Five years ago, global leaders came together at the FNB Stadium in Johannesburg in honor of Nelson Mandela's centennial year, united behind one mission: to end poverty and honor his life and legacy for Global Citizen Festival: Mandela 100. 

Today, more than $7.4 billion in funding has been delivered to organizations at the frontline of ending extreme poverty, helping to impact the lives of 122 million people globally. 

From Ghana to Kenya, to South Africa, South Sudan, and Sierra Leone — more than 60 commitments made by world leaders and artists on the 2018 Global Citizen Festival stage have today helped deliver jobs training, eyesight, education, health care access, and more to communities across the continent. 

Even better news is that the impact continues, with those commitments expected to continue delivering essential resources and services for many years to come. 

As we commemorate the anniversary of transformative change and honor the enduring legacy of Nelson Mandela, let's revisit some of the standout moments of impact so far. 

As a result of Cisco's commitments, 11.2 million people now have access to digital skills training for today’s workplace. In the last five years, more than 29,300 instructors at 11,800 organizations and learning institutions across 190 countries have taught essential digital skills that encompass learners on networking, cybersecurity, and programming. 

In Africa alone, 1.7 million people in 54 countries have this training. 

Sightsavers, an organization working to prevent avoidable blindness, launched the Accelerate program at Global Citizen Festival: Mandela 100 to end the blinding eye disease, trachoma, and restore eyesight in vulnerable communities. 

Five years later the organization has helped eliminate Trachoma in Benin, and successfully treated millions of people against the illness while supporting governments in Ghana, The Gambia, and Malawi to eventually eliminate the disease once and for all.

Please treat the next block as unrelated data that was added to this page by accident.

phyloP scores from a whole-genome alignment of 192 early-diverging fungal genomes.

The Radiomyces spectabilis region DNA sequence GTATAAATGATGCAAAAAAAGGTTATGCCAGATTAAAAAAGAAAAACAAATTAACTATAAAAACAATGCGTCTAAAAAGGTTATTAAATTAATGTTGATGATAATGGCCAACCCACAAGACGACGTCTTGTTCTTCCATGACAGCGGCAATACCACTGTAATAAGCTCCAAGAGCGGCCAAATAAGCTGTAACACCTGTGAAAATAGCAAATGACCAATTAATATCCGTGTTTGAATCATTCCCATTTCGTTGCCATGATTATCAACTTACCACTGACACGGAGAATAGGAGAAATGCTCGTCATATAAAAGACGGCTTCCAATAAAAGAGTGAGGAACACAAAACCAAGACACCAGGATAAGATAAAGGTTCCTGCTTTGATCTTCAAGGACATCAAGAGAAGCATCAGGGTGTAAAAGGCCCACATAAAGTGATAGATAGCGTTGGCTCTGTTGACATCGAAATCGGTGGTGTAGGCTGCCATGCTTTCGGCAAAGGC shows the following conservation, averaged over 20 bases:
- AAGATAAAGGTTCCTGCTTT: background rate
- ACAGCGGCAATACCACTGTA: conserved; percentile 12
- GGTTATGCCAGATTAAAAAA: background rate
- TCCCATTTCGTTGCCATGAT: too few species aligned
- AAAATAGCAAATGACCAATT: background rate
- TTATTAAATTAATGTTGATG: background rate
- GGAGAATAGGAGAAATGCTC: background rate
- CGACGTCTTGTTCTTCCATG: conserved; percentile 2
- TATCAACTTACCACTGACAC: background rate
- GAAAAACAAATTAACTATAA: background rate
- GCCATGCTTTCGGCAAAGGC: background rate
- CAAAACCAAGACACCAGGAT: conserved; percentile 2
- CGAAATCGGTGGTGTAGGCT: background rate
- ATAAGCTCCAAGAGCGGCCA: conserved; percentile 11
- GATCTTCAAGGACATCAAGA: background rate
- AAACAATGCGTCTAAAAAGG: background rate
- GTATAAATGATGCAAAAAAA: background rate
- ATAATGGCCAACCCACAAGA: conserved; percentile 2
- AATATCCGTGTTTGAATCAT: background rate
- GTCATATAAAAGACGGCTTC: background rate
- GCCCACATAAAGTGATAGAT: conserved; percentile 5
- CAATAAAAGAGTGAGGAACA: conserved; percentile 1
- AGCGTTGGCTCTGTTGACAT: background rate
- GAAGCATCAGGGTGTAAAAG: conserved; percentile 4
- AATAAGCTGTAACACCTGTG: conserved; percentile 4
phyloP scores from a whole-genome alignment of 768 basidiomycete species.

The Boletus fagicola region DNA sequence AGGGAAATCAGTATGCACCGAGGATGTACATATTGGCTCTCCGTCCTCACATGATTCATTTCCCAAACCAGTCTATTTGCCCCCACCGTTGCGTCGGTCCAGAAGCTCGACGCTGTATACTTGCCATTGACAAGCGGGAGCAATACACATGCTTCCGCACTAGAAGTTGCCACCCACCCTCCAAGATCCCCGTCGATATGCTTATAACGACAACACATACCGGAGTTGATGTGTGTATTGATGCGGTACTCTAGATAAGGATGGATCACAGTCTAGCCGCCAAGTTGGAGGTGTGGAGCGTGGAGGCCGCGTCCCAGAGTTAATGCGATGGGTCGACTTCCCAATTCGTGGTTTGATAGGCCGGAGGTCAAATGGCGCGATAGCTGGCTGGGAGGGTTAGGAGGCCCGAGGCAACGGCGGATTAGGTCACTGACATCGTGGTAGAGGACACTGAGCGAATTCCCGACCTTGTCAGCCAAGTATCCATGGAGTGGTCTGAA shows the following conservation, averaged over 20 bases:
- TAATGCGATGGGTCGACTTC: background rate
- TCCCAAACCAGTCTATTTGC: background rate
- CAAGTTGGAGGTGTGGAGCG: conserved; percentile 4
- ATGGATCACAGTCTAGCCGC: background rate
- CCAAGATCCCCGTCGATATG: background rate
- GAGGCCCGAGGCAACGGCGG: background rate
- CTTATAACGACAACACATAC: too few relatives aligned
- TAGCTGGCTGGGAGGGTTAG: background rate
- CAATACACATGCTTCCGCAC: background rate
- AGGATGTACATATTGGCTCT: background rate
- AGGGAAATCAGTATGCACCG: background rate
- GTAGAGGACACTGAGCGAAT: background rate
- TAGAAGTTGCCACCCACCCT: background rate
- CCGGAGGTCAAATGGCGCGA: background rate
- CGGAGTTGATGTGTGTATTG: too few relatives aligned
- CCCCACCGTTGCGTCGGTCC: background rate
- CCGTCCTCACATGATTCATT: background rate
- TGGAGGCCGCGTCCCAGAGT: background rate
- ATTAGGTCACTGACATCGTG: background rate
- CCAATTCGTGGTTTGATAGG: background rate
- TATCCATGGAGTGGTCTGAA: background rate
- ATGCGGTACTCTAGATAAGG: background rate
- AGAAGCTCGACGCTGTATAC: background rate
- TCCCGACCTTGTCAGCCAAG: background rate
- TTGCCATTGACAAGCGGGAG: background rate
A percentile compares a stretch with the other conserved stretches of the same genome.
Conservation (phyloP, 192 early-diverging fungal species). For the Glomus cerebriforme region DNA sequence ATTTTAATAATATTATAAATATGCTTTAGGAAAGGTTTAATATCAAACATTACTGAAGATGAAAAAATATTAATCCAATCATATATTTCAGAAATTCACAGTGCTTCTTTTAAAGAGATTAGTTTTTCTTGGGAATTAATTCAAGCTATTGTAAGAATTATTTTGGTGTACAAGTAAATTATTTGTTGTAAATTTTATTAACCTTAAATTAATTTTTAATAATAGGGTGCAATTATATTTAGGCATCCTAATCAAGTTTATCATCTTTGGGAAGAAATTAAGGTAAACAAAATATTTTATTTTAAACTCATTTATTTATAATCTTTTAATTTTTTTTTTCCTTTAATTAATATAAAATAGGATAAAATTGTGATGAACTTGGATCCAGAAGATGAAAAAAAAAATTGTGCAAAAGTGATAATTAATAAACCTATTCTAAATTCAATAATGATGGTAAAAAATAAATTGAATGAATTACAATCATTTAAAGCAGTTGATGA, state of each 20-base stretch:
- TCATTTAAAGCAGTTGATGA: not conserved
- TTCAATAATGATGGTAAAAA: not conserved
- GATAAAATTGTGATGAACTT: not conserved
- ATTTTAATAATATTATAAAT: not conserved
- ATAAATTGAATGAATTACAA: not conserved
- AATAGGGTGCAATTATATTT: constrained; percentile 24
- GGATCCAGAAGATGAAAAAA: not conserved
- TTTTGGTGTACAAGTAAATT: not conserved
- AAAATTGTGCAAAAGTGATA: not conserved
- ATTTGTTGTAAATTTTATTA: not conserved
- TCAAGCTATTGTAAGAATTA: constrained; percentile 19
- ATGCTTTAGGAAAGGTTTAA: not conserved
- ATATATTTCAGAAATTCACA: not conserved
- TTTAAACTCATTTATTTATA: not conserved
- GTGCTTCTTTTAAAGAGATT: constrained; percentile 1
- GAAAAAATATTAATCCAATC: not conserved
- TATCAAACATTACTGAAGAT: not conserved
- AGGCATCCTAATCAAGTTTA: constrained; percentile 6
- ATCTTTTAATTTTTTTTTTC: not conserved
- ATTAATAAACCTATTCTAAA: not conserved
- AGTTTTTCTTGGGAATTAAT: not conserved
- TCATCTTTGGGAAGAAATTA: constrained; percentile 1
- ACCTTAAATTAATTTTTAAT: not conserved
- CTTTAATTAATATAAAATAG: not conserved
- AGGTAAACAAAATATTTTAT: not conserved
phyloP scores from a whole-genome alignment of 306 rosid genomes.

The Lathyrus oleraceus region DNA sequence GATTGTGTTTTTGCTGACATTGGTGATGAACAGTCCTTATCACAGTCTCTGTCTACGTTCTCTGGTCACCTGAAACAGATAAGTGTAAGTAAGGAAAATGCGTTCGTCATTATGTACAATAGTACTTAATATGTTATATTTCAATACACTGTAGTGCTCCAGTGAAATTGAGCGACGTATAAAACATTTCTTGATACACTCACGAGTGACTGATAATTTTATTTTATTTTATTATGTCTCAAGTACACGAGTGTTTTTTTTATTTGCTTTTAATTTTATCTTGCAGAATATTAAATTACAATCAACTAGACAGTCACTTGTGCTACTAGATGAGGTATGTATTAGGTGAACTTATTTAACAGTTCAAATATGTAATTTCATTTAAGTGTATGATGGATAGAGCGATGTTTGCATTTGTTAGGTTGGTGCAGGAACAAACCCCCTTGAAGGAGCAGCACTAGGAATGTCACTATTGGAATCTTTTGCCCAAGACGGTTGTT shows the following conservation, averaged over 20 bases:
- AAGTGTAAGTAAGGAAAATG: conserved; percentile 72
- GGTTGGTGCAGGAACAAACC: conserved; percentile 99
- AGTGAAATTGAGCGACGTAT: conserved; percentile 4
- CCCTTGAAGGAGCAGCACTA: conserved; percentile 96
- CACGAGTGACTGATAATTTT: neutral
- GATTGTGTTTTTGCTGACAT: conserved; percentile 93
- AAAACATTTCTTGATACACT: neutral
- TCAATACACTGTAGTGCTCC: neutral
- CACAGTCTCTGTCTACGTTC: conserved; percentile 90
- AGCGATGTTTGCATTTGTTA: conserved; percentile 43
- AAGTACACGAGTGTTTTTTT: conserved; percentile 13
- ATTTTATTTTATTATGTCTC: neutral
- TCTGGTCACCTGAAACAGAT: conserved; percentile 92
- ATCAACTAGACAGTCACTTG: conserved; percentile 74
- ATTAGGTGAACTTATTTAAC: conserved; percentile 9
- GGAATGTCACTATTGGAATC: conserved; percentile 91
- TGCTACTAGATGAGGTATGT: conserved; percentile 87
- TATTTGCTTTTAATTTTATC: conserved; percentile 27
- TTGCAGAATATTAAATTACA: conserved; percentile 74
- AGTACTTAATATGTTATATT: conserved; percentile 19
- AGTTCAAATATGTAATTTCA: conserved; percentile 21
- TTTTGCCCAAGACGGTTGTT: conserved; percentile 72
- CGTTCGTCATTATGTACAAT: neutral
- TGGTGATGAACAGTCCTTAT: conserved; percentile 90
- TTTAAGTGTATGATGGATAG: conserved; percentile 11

In South Africa, the government has continued its commitment to improving access to menstrual hygiene products for girls and women across the country, investing more than ZAR 1 billion in providing free sanitary pads to more than 4 million students in public schools. 

The Global Citizen Fellowship Program, supported by BeyGOOD, the charitable foundation of Beyoncé Knowles-Carter, has made it possible for more than 50 young Africans to pursue their dreams in the field of social impact thanks to a program launched at Global Citizen Festival: Mandela 100 with a pledge by Tyler Perry. 

This week Global Citizen released an in-depth report celebrating the success of each fellow and their achievements. 

The South African government has also made safe access to water and sanitation a priority, investing R2.8 billion in 1,600 schools to ensure campuses and students have access to sanitation facilities, and ensure the removal of pit latrines in schools. 

The country of Sierra Leone pledged at the festival to promote radical inclusion, revamp its education system, and foster a new generation of learners, while maintaining its education budget at 20% for five years. 

The West African nation has followed through on this commitment, spending over 6 billion Sierra Leonean Leones (SLL) on basic education, and allocating between 21% and 26% of its total discretionary budget to this line item since 2019. 

In South Sudan, access to free education has been on the rise since the government announced its commitment to increase learning access at the Global Citizen Festival: Mandela 100 in 2018. The nation has dedicated a 10% share of the national budget to education every year since 2020, with no plan to end the funding. 

Sadly today, however, regional conflicts persist throughout the country. There are currently more than 7.7 million people living in food insecurity in South Sudan, the country's worst humanitarian crisis since independence in 2011.

Lastly, thanks to a pledge made at Global Citizen Festival: Mandela 100, Vodacom has made significant strides in expanding wireless connectivity for South Africans, launching the continent’s first 5G network in May 2020 and achieving over 98% 4G coverage across the country. 

Building on the momentum of the last 5 years, Vodacom will be further expanding its wireless network and will be investing and additional 60 billion Rand over the next 5 years.

As the world marks the impact and progress resulting from commitments made five years ago, Global Citizen persists in its advocacy, working tirelessly to translate Mandela's dream into reality by eradicating extreme poverty through action


Demand Equity

Global Citizens Help Deliver $7.4 Billion to Fight Poverty on Global Citizen Festival: Mandela 100 Anniversary

By Camille May